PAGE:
There is no reason to suppose that the lawyer had any hostile intention towards Jesus,—rather perhaps a self-righteous spirit (see ver. 29), which wanted to see what this Teacher could inform him, who knew so much already. Thus it was a tempting or trying of Jesus, though not to entangle Him: for whatever had been the answer, this could hardly have followed.
τί ποιήσας] He doubtless expects to hear of some great deed; but our Lord refers him back to the Law of which he was a teacher.
26. πῶς ἀν.;] A common Rabbinical formula for eliciting a text of Scripture.
πῶς is not merely = τί, but implies how? i.e. to what purport; so that the answer should contain a summary of his reading in the Law.
27.] The first part of this, together with Deuteronomy 11:13 ff., the Jews had written on their phylacteries, and recited night and morning: but not the second; so that Kuinoel’s idea that Jesus pointed to the phylactery of the lawyer, will not hold.
Meyer thinks the man answered thus, because he had before heard our Lord cite these in connexion, and with an especial view to asking the question τίς ἐστίν μου πλησίον; It may have been so;—but I should rather believe the same spirit with which he began, to have carried him on to this second question. The words θέλ. δικ. ἑαυτ. seem to imply this, but see below.
29.] Meyer explains this: The questioner, having been by our Lord’s enquiry, πῶς ἀναγ., himself thrown into the position of the answerer, yet, θέλων δικ. ἑαν., wishing to carry out the purpose with which he asked at first, and to cover what otherwise would be his shame at being answered by so simple a reply, and that his own,—asks τίς ἐστίν μου πλησίον;—I may observe that we need not take the whole of this explanation, but may well suppose that δικαιῶσαι ἑαυτ. may mean, ‘to get himself out of the difficulty:’ viz. by throwing on Jesus the definition of ὁ πλησίον, which was very narrowly and technically interpreted among the Jews, excluding Samaritans and Gentiles.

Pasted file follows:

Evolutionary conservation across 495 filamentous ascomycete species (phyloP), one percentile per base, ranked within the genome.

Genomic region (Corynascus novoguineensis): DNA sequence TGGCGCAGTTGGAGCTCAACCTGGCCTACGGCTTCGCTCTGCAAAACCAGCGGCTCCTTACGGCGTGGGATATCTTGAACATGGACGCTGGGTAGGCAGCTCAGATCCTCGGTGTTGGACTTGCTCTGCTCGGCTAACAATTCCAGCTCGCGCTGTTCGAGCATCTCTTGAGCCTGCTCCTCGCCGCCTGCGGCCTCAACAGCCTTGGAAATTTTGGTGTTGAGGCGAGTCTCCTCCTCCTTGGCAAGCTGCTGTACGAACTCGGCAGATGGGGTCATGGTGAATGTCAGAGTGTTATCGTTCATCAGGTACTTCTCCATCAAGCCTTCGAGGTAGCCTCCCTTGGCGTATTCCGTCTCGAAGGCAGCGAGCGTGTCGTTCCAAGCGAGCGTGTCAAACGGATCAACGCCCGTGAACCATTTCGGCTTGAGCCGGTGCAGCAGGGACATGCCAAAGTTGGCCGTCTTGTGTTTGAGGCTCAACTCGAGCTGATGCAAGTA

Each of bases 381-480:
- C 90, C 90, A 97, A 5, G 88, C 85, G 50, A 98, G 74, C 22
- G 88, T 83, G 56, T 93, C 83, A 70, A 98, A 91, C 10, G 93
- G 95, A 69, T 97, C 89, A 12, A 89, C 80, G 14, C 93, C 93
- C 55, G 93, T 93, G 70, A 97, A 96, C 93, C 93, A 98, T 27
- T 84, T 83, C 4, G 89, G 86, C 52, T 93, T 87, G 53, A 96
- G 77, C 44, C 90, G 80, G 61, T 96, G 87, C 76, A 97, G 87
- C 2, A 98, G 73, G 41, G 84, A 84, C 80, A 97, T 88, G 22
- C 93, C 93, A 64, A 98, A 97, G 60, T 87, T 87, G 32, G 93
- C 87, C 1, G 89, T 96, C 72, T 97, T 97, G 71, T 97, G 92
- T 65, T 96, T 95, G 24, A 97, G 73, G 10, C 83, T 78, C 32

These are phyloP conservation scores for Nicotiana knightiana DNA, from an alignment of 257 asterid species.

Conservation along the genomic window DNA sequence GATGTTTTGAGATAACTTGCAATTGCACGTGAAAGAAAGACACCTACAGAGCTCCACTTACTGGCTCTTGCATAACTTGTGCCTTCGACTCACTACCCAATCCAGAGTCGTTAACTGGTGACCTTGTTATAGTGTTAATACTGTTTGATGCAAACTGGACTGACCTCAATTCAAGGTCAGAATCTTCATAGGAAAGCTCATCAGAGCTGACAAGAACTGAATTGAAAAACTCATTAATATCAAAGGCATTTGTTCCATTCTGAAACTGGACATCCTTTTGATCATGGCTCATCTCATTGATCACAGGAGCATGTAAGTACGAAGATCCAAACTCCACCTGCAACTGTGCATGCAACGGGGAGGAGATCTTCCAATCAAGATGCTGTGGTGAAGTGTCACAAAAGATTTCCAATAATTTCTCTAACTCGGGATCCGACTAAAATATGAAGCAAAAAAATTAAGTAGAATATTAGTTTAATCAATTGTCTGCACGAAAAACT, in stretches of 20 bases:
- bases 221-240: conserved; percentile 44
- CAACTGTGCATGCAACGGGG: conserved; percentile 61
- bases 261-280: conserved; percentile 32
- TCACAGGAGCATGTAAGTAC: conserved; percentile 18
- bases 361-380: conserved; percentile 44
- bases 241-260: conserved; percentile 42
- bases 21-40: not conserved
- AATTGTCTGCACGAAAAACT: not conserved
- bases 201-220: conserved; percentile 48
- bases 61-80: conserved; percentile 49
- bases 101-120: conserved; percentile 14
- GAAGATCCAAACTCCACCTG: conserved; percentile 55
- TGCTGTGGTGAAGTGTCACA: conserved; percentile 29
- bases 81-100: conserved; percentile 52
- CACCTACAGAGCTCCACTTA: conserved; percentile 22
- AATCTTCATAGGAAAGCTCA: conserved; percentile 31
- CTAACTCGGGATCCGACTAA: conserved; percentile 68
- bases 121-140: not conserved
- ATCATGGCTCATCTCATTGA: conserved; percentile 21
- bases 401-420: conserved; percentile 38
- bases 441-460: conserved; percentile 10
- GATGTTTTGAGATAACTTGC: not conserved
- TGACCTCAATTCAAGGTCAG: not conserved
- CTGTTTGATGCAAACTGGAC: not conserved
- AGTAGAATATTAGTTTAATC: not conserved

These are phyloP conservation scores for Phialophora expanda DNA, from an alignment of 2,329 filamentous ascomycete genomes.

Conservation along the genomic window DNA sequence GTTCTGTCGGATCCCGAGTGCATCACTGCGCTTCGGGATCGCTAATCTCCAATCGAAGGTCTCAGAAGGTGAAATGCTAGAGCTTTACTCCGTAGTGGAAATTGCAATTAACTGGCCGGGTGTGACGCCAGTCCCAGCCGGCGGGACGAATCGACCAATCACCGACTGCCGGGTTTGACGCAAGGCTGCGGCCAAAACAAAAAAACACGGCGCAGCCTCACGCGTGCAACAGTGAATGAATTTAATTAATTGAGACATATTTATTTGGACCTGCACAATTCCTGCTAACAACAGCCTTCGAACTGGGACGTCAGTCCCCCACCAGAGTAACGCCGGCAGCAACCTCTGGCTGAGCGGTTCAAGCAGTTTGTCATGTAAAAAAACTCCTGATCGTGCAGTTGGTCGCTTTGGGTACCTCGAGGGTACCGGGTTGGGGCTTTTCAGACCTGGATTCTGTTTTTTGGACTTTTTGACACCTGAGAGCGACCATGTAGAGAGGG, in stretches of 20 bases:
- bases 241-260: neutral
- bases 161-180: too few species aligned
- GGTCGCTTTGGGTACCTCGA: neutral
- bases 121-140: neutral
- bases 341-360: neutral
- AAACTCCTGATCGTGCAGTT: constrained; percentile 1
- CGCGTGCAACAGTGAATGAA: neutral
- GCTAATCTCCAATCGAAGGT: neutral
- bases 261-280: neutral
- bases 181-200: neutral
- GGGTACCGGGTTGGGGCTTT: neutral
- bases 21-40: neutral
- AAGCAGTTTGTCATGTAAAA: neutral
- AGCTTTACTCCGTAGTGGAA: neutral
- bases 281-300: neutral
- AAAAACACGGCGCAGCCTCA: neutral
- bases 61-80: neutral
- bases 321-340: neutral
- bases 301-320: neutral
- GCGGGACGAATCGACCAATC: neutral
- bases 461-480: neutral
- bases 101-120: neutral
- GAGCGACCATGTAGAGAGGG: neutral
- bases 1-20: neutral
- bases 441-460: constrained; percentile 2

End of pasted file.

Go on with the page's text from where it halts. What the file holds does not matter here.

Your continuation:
30.] ὑπολ., taking him up, implies that the question was made an occasion of saying more than the mere answer. See Herod. vii. 101: Thucyd. v. 49.
κατέβ., both because Jerusalem was higher, and because ‘to go up’ is the usual phrase for journeying towards a metropolis.
ἀπὸ Ἱερ. εἰς Ἱεριχώ, about 150 stadia distant. The road passed through a wilderness (Joshua 16:1) which was notorious for the robberies committed there. “Arabas … quæ gens, latrociniis dedita, usque hodie incursat terminos Palestinæ, et descendentibus de Hierusalem in Hiericho obsidet vias, cujus rei et Dominus in Evangelio recordatur.” Jerome, Comment. on Jeremiah 3:2, vol. iv, p. 857. The same Father mentions that a part of the road was so infamous for murders, as to be called the red or bloody way, and that in his time there was a fort there garrisoned by Roman soldiers, to protect travellers (De locis Hebræis, under Adommim, vol. iii. p. 150).
περιέπ., exactly fell among. They surrounded him.
ἐκδύσ., not merely of his clothing, but of all he had;—‘despoliaverunt eum,’ Vulg.
τυγχάνοντα is not = ὄντα: ὄντα is understood with ἡμιθ., in a state of (being) half-dead. 31.
31.] Many priests journeyed this way, for Jericho was a priestly city; this man is perhaps represented as having been up to Jerusalem in the order of his course, and returning (κατέβαινεν).
“The form συγκυρία is uncommon: Polybius has συγκύρημα and -ρησις.” Bleek.
ἀντιπαρῆλθεν, he did not even go up to him to examine him, but passed by on the opposite side of the road.
32.] The Levite, the inferior minister of the Law, did even worse; when he was at the place, he came and saw him;—came near, and then passed, as the other.
33-35.] The Samaritans were entirely, not half, Gentiles (= ἀλλογενής, ch. 17:18).
Why our Lord mentions the name here, see below.
ἐσπλαγχν.] This was the great difference between the Samaritan and the others;—the actions which follow are but the expansion of this compassion.
ἔλαιον κ. οἶνον] These were usual remedies for wounds in the East: Galen, cited by Wetstein in loc., prescribes thus for a wound in the head, ἐλαίας φύλλα τὰ ἁπαλώτατα τρίψας παράχει ἐλαίου καὶ οἴνου μέλανος καὶ κατάμασσε:—see also Isaiah 1:6.
ἐπὶ τὸ ἴδ. κτ., thereby denying himself the use of it.
κτῆνος is rarely found in the sing. in the classics: see an instance, Herod. ii. 132.